Senator Mitch McConnell recently announced that he intends to eliminate much of the August recess so that the Senate has more time to confirm nominees and pass funding legislation. Senate Republicans want this extra time because even if Republicans have the votes (i.e., 60 for legislation and 50 for nominations), they still need 30 hours of floor time to overcome a Democratic filibuster.
Although Democrats have publicly made positive comments regarding eliminating the recess, they likely privately oppose the change as a political stunt that (1) prevents vulnerable Democratic incumbents from campaigning for reelection and (2) provides more time for Republicans to confirm nominees. If Democrats wanted to publicly support eliminating the recess, but make the process as difficult as possible for Republicans, they could aggressively use (or threaten to use) the quorum rule.
To be in session, the Senate must have a quorum of 51 senators on the Senate floor. In practice, a quorum is not usually present. Instead of listening to other senators speak to the C-Span cameras, senators usually spend their time outside the Senate floor (but still near the Capitol) going to hearings, marking up legislation, and meeting with constituents. Even though a quorum of senators is not present on the floor, the Senate assumes that a quorum is present. However, any senator may request a quorum call, and if the call does not show a quorum present, “no debate nor motion, except to adjourn, or to recess pursuant to a previous order entered by unanimous consent, shall be in order.” By practice, senators do not make these type of quorum calls because (1) they also want to spend their time off the floor doing pressing work and (2) do not want to be “that jerk” who required everybody to drop what they are doing to come to the Senate floor.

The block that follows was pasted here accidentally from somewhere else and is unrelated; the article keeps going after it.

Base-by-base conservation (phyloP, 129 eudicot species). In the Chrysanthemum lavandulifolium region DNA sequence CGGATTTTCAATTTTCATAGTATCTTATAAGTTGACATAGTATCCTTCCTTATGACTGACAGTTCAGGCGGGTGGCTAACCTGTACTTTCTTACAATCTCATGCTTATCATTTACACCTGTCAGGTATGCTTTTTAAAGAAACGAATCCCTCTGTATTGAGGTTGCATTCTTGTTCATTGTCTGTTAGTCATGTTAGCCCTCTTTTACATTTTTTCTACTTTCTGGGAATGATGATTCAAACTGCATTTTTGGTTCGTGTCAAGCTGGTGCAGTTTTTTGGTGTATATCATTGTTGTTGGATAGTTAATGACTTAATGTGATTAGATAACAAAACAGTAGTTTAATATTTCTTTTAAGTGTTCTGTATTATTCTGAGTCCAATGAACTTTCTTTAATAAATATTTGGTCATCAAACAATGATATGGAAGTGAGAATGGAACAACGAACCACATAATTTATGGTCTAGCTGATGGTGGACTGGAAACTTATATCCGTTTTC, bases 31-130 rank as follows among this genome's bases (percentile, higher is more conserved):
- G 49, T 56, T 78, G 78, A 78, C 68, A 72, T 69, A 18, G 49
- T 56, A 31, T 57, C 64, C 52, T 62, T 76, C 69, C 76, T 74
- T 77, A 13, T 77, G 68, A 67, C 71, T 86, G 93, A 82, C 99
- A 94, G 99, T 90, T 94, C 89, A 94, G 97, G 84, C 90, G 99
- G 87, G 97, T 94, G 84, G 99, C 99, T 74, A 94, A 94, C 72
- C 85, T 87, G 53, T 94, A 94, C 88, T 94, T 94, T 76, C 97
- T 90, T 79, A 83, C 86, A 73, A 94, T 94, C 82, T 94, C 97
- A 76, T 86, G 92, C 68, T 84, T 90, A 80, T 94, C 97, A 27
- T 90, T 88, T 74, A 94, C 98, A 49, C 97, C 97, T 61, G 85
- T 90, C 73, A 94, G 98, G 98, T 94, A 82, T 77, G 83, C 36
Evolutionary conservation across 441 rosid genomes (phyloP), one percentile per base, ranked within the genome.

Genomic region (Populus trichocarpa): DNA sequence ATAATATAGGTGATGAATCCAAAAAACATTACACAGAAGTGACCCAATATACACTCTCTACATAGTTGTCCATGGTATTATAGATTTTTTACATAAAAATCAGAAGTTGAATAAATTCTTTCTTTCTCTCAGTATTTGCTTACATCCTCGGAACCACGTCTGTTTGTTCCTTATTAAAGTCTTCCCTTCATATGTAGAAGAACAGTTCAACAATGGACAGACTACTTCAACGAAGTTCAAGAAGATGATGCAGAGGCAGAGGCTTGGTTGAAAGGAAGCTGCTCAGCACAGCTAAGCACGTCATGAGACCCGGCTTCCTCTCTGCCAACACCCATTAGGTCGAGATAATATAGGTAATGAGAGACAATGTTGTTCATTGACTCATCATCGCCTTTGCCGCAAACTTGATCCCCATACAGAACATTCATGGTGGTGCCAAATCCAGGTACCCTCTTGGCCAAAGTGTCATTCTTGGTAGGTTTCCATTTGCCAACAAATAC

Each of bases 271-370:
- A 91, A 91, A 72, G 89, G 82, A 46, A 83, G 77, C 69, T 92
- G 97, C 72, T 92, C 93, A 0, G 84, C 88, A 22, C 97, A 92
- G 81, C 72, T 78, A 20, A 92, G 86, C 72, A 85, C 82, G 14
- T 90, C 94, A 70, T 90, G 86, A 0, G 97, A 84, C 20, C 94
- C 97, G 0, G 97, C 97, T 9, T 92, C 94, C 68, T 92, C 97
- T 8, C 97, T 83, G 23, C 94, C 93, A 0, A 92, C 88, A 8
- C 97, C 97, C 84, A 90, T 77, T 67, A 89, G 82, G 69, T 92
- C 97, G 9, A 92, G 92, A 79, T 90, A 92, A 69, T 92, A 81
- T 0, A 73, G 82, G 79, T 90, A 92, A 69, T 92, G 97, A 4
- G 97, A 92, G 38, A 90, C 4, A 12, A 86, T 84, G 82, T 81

If Senate Democrats see eliminating the recess as a political stunt, they could break with general practice and require these quorum calls. A quorum call would effectively require every Republican senator to come immediately to the Senate floor. With Senator John McCain too sick to vote, Republicans effectively only have 50 seats. If every Democrat refused to show up, Republicans would not have a quorum. However, Republicans effectively only need 50 Republican senators present because unanimous consent rules (i.e., the Senate can violate its procedures if nobody objects) require at least one Democrat to be present at all times. Without a Democrat present, Republican senators could move without objection to set aside the quorum call. Thus, Democrats would need to provide at least one senator to ensure that the quorum call continues.
Effectively, the threat of a Democratic quorum call would require that any time Senator McConnell wants the Senate to be in session, every Republican senator must be near the Capitol. This requirement could prove troublesome if a Republican senator has already scheduled an event that the senator does not want to miss or the Senate conducts floor time after a Republican senator leaves for the night. Even if Republicans could produce a quorum with some delay (e.g., waking a Republican senator or arresting a Democratic senator), the time that it took Republicans to produce the quorum would not count as floor time for overcoming the 30-hour waiting period.
Alternatively, Democratic senators would have the freedom to leave town during large periods of the recess because no votes would be taking place during the 30 hours the Senate would use to overcome a filibuster. Thus, even though Democrats cannot prevent Senator McConnell from eliminating the August recess, they could ensure that the hardships of eliminating the August recess falls disproportionately on Republican senators.